What does the idea of “home” mean to you?
I have learned that home, surprisingly, can mean so many different things to different people. But for me, it symbolizes comfort and peace from opposing external forces. Put simply, I define it as state of being where your mind and spirit are one while summing up a desired outlook to focus my energy in the things that matter most. It’s not a static place, yet a feeling you carry with you.
What do you know now that you wish you had known when you first started out?
To never doubt my abilities. That everyone has their own unique path and story to share. Be patient, enjoy the process, and everything will be OK.
What have been some unconventional sources from which you’ve drawn inspiration?
I grew up as a very active kid. Learning to plat the drums and break-dance played a big role in my formative years and it’s the rhythm, motion and the understanding of full body movement from those outlets that heavily influenced my approach to art-making. Truth be told, I still play music and dance by myself in the studio until I am dripping in sweat, and I see my painting style as another form of dance or way to make music.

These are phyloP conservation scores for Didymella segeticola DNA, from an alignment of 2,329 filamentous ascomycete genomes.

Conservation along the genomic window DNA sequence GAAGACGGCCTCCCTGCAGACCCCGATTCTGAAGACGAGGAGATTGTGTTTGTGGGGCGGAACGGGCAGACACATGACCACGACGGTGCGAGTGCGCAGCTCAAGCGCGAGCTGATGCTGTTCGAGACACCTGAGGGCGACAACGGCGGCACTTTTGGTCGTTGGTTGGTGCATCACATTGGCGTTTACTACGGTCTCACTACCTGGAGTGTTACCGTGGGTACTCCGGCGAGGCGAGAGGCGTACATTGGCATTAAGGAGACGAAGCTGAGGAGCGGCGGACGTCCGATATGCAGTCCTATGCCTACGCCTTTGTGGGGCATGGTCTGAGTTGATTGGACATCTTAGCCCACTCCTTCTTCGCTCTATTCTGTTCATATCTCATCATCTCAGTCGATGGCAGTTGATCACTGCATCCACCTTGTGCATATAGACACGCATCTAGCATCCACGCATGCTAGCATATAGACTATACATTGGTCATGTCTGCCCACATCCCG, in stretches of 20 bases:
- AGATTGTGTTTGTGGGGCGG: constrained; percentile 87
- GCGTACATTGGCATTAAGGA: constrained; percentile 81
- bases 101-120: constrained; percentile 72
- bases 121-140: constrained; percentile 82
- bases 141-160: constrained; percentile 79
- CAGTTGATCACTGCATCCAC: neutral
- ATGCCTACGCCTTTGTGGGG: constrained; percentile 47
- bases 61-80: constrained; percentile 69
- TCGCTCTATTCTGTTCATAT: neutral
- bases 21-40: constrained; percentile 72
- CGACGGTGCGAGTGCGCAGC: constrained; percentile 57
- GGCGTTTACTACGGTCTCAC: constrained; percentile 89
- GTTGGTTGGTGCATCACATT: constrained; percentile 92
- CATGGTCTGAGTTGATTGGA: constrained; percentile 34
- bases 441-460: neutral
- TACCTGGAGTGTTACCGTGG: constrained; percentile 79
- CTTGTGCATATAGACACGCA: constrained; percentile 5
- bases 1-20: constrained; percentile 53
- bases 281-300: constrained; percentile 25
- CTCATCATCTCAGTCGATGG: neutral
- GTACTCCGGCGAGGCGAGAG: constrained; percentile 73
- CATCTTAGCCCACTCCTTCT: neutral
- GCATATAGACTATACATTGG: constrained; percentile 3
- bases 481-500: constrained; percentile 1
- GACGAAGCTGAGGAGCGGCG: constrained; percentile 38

Since moving to San Francisco, I have taken up cycling and take it pretty seriously. I feel the simplicity of riding a bike, especially for long distances, is very meditative and teaches me to keep pushing, even when it hurts.
Besides that, I watch a lot of Neil deGrasse Tyson lectures about the universe and the cosmos and it always seems to get my creative juices flowing.